Exam FAQ (Ulrike von Luxburg)

Replacing written by oral exams

Question: For some reason I could not participate in the written exam, can I now have an oral exam instead? Answer: very likely, no! In particular, I never admit students to an oral exam who deliberately decided not take part in the written exams and then realize all of a sudden that they would like to finish the module right now. Those students simply have to take the next written exam, and if this only happens a year later, then I cannot help it. If you do not fall in this category, there are rare cases where an oral exam is admitted, though.

Re-taking exams to improve the score

Question: I passed the exam, but I am not happy with the outcome. Can I take it again? Answer: no!!! Once you passed an exam, you cannot retake it to improve your score. In written exams you have one (somewhat risky) exit strategy: If you realize during the exam that you perform sub-optimally and would like to give it another try, you can make that exam invalid by crossing out everything you wrote. Obviously you need to do this right at the end of the written exam, before you hand in your solutions. Note that this means that you fail the current attempt.

How to prepare for an oral exam

In case you get admitted to an oral exam, here are some tips about how to prepare.
  • Formalities: Please figure out whether / how you have to register for the exam. Please bring your student ID and passport with you. The exam typically lasts 25 min, there will be you and two examiners (me and a PhD student).You will not be allowed to bring any material, so you need to memorize everything. When all of us are in the room, we start asking questions (you do not get the questions in advance). We ask about the material of the lectures, not so much about the exercises or actual implementations. We would rather not let you perform complicated calculations, but we might ask for simple ones.
  • Typical questions: We typically start asking simple questions about basic understanding and reproducing of the material. If you can answer all such questions, you will pass. Depending on your skill, we then ask questions about applying the material and transferring your knowledge to new situations. If you are a very good student, we also ask for the proof ideas of the main results in the lecture (this is relevant if you want to get the best mark).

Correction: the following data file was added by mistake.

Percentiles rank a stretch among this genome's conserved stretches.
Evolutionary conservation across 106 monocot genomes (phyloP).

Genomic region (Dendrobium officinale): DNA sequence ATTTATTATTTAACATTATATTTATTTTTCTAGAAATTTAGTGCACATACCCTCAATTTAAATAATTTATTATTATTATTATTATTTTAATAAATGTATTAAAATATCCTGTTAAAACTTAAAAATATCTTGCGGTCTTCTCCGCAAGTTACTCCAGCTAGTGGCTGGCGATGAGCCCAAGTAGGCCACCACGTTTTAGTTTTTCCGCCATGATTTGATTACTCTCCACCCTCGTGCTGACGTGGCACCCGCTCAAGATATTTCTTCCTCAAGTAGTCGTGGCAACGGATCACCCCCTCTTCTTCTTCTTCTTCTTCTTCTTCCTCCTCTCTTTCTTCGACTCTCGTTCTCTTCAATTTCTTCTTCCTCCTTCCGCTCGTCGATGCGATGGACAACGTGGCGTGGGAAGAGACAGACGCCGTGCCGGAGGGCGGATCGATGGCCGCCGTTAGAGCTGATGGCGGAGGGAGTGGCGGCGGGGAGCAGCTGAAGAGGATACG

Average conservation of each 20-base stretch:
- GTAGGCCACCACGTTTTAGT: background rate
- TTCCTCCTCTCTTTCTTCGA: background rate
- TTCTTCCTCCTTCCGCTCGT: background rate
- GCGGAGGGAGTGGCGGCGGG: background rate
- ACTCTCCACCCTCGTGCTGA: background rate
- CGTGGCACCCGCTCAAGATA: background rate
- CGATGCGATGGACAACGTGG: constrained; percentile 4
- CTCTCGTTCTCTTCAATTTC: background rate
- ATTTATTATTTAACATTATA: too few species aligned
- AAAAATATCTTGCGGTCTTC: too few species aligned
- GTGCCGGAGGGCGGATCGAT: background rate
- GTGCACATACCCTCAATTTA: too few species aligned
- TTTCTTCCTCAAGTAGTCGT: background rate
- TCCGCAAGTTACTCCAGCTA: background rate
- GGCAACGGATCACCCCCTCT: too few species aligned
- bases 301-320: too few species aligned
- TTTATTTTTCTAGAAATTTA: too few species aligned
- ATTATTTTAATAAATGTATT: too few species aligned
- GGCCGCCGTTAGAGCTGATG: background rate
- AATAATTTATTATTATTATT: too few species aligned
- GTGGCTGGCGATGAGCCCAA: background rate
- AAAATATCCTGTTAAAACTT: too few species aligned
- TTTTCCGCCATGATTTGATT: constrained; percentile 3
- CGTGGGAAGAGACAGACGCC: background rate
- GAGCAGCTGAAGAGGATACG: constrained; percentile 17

• Practice the oral exam. First practice for yourself (put away all material, take an empty piece of paper, ask yourself the typical questions and try to answer them quickly and precisely). Then ask some fellow students to simulate a test exam.
  • For each course it is pretty clear what the most important topics are. Make sure you can answer basic questions to all of them (if you do not have an answer to "what is an SVM" in a machine learning exam or to "what is depth first search" in an algorithms class, you are in trouble).
  • If you did not manage to study all the material, then you might want to tell us in advance. We then discount the mark for that, but can concentrate on the material you are confident with. It is better to have parts of the material prepared very well rather than all of the material very badly.
  • Of course we want to see that your answers are correct, but timing also matters. For a very good performance, your answers need to come reasonably quickly. If you need to think for a long time, then we cannot cover a lot of material. If your answers are so slow that we could not cover a certain minimal number of questions, we will discount the mark (similarly as in a written exam, where you get discounted if you do not solve all questions).